I am a long-time owner of cribbers and currently have two. One has been with me for 16 years (he's now 20) and was a cribber when he was given to me. The other I've had for three years, she was also a cribber when I bought her (can you tell I'm not worried about it? Heh.)
Corymbia's post is very good and pretty much covers the current state of knowledge on cribbing (I've done a fair amount of research myself over the past 16 years...).
It's true that you can't really 'cure' a horse of cribbing unfortunately (for the reasons Corymbia already explained). Best thing you can do for the horse is manage it accordingly. In other words, make her more comfortable. It's true that most cribbers pick up the habit because of gastrointestinal problems (high levels of stomach acid and/or ulcers, these are related). These are usually caused by keeping/feeding the horse in a manner that goes against the nature of the horse.
Here's what I would do (and did with mine) to reduce the cribbing. Just my 2c so you can take it at face value
1) Turn the horse out as much as possible, preferably to pasture. If she can't have grass all day, dry lot works.
2) Make sure she always has something to eat. Grass hay of the longer, stemmy kind works best (if you don't have access to pasture). The point isn't so much to get a bunch of nutrients in her, but to keep her system 'busy' and her stomach full.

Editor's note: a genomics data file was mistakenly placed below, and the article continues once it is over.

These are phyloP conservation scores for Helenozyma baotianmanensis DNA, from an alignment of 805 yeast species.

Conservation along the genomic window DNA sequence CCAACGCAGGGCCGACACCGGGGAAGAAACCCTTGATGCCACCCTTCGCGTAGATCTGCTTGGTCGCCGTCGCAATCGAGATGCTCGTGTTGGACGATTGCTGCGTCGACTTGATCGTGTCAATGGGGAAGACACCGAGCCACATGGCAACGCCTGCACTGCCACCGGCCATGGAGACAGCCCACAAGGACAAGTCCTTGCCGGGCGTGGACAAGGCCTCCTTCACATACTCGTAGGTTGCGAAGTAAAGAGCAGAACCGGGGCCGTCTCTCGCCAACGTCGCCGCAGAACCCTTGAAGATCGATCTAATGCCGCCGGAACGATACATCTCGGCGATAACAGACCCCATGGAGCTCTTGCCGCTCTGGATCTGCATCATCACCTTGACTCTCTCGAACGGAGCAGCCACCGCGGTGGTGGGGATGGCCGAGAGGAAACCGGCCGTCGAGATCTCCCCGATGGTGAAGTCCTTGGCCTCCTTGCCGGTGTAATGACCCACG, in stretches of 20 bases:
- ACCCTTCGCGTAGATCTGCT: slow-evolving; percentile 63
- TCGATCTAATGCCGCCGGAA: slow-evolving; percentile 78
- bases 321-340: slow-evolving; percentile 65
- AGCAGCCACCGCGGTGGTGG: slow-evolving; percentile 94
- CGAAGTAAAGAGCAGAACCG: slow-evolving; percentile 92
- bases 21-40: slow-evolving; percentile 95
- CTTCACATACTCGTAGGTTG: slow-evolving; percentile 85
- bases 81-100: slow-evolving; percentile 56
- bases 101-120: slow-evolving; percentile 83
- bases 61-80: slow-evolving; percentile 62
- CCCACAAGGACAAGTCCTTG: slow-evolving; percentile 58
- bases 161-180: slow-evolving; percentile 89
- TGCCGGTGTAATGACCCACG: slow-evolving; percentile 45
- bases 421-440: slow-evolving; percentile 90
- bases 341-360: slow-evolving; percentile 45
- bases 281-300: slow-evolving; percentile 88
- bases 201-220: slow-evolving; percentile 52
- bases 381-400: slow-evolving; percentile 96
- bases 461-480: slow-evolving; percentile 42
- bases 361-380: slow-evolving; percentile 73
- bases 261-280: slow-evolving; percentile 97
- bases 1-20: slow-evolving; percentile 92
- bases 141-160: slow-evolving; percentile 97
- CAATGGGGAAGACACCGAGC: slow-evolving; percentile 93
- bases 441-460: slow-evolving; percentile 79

3) Avoid large portions of grain. These work like a 'bomb' on her system and will trigger more cribbing. If the horse has a hard time keeping weight on with just pasture or hay, or needs supplements, try soaked alfalfa/timothy cubes with an oil (fat) supplement.
4) Check for ulcers. Cheapest way to do this (without having to scope or start with omeprazole meds, both of which are crazy expensive) is to go to Walmart and get a large bottle of the 1000mg tums. A bottle of those, Walmart brand, is about $4.-. Give the horse 10 of these a few times a day, either from the hand or in her feed and see if this reduces the cribbing. Or if the horse has a tendency to be girthy or sensitive around his barrel, see if this gets better after a few days. If any of those improve, you have a gastrointestinal problem that is contributing to the cribbing. (if this is the case, there's adjustments you can make to her feed that will help him heal. You can pm me for a link)
Finally, some additional thoughts:
5) Do not use collars. Just don't. They don't work, horses will figure out a way around/through them. They cause damage, I've seen too many horses with sores, permanent indentations of the throatlatch, damage to vocal cords, etc.
6) Let her crib. Yup, just like Corymbia said: they do it for a reason and making it impossible without addressing the possible cause first is cruel. No, she won't colic from the cribbing. The air they appear to suck in hardly ever makes it to the stomach. It lingers in the esophagus and is burped back up. The cribbing itself is not what causes colic in cribbers, it's the underlying gastrointestinal problems.
This turned into a really long post, sorry... Good luck with her, if you try the things above she should at least ease up on the cribbing and stay happy.
Edited because I just figured out your horse is a she and not a he